No apologies; Florida's here for title

INDIANAPOLIS -- The Florida Gators did the dirty work of fracturing America's fairy tale Saturday night.

Did it with relish. Did it without mercy. Did it without a hint of regret.

Cinderella is dead, and the Gators are the proud perps.

"We kissed Cinderella, put her back in her pumpkin, sent her home to her stepmom and stepsisters," said forward Corey Brewer, showcasing his knowledge of the Brothers Grimm.

Brewer and his boys were the grim reapers in the RCA Dome, getting George Mason down early and grinding their sneakers into the Patriots' throats. It had been a glorious March romance, but the calendar flipped over to April Saturday and the Mason miracle was done.

The final score was 73-58, Florida's fourth double-digit victory in five tournament games. The Gators were too long and athletic around the rim defensively, too suffocating on the perimeter, too relentless on the offensive glass. Their domination was such that there was only faint hope all night for a fifth consecutive Mason upset.

It was a colossal buzz kill for fans of college basketball's most compelling underdog story in decades. Which was fine with Florida, the nation's new villains.

The black hats fit. They'll wear 'em.

"I don't feel bad at all," said big man Al Horford. "They had a good run, they were a good story, but it had to come to an end tonight. They were playing the Gators."

"They wouldn't feel bad if they beat us," reasoned backup center Adrian Moss.

"I guess that'll make everybody mad at us," backup center Chris Richard said. "We had to end the story."

"Sometimes," said forward Joakim Noah, "it feels good to be the bad guy."

Noah, who has morphed from confident to borderline cocky in this tournament, seemed especially well-suited for that role. He blew off team huddles when he wasn't in the game, staying seated on the bench out of ear shot. And when LSU fans chanted "Tiger bait!" at the Florida players when they left the court, Noah responded by aiming an exaggerated Gator chomp their way.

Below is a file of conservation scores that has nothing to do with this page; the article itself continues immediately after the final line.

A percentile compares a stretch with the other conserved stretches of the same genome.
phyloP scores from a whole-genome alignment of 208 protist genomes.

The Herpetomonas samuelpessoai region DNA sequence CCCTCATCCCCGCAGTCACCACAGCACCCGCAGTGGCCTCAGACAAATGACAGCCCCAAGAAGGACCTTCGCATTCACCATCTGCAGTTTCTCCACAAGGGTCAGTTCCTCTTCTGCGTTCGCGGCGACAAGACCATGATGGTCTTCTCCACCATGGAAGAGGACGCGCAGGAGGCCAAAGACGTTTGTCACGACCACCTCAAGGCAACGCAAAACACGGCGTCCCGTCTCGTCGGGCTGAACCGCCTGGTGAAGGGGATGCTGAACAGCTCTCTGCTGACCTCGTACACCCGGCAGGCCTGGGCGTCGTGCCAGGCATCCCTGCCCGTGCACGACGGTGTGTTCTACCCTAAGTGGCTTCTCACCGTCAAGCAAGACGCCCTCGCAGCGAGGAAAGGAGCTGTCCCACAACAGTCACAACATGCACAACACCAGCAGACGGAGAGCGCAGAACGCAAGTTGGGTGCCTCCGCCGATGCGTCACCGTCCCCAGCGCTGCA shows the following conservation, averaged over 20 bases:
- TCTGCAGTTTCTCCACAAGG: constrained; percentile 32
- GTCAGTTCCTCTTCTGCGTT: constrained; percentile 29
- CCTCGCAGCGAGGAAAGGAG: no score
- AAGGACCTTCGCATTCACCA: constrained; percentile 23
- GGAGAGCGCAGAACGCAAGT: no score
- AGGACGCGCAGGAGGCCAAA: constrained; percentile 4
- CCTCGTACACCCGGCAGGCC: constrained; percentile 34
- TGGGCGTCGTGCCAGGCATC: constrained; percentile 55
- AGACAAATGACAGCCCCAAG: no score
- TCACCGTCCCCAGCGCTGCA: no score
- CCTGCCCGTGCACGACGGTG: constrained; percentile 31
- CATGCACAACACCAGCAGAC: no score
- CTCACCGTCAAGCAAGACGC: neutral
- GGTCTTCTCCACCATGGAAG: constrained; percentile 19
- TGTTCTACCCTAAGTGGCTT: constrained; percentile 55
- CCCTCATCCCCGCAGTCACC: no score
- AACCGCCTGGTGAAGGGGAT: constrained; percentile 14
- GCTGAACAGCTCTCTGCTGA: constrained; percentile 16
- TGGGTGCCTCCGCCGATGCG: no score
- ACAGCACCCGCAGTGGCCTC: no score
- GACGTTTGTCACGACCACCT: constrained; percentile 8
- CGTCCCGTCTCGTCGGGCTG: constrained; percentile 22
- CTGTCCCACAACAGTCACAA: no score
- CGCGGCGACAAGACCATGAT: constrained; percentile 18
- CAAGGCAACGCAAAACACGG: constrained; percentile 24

But the guy who truly spayed and neutered the underdogs was shooting -- and we do mean shooting -- guard Lee Humphrey. George Mason was supposed to be the latter-day Milan story, but the buzz-cut Humphrey was the guy who looks like he's straight outta Hickory High.

"Humpty" drilled six 3-pointers and scored 19 for the game, showing that the most overlooked member of the Florida starting five can sometimes be the deadliest. Humphrey hit three straight 3s to open the second half and break the game open.

His teammates have seen the sharp shooter from Maryville, Tenn., do this before. He's a 46 percent 3-point shooter on the year, and the only time when he struggled shooting the ball this season was a stretch in February after he injured his shoulder falling off his bicycle on campus.

His teammates recommended training wheels. The trainers took care of the wing. Humphrey came back gunning -- and when a couple shots go down, and he's bouncing on the balls of his feet, look out.

"When I see 'Humpty' walking with that little bop, you know it's over," Noah said.

"I just started running back on defense," Horford said. "There's no sense going to chase rebounds when Lee shoots."

Humphrey grew up watching Peyton Manning throw spirals for the Volunteers, so it was a special thrill for him to meet Manning at the Final Four banquet Thursday night -- then to light up the dome where Peyton plays. When a writer -- from Gainesville, naturally -- asked Humphrey whether he might be able to teach Manning about performing well in a big game, Humphrey shook his head.

"I don't know about that," Humphrey said, laughing. "Peyton, he's performed well in some big games, too. I don't know if he can take any tips from me."

Humphrey's final 3 put the Gators up 64-50, and then it was time for the final flurry from George Mason. Five straight points cut the deficit to single digits for the first time since early in the second half. The Mason fans, living on a prayer, rose to their feet and tried to will another miracle.

Florida would have none of it. Playing volleyball on the offensive glass and hitting their free throws, the Gators squelched any possibility of a comeback.

"Not until I looked up at the clock and there was under to minutes, and it was at 15, did I realize, 'Gee, we're not going to have a shot at this,' " George Mason coach Jim Larranaga said.

Larranaga has reveled in this joy ride for all he's worth, and he capped three weeks of motivational work by reading his team a limerick before the game. It was another cute touch from a coach who has mastered the moment.

But ultimately, this moment belonged to the boys from old Florida. They seized it, squeezed it and made no apologies for killing off the best March Madness story in years.

As Florida coach Billy Donovan pointed out, his kids were as happy to reach Indianapolis as George Mason's.

"Our kids weren't expected to be here, either," Donovan said.

Now Florida can take aim at the national title while George Mason takes stock of its historic run and appreciate what it did. It was fun while it lasted, but reality intruded Saturday night. Big, bad Florida moves on.

"You can call me a villain whenever you want to," Moss said. "I want to be called a champion."

Pat Forde is a senior writer for ESPN.com. He can be reached at ESPN4D@aol.com.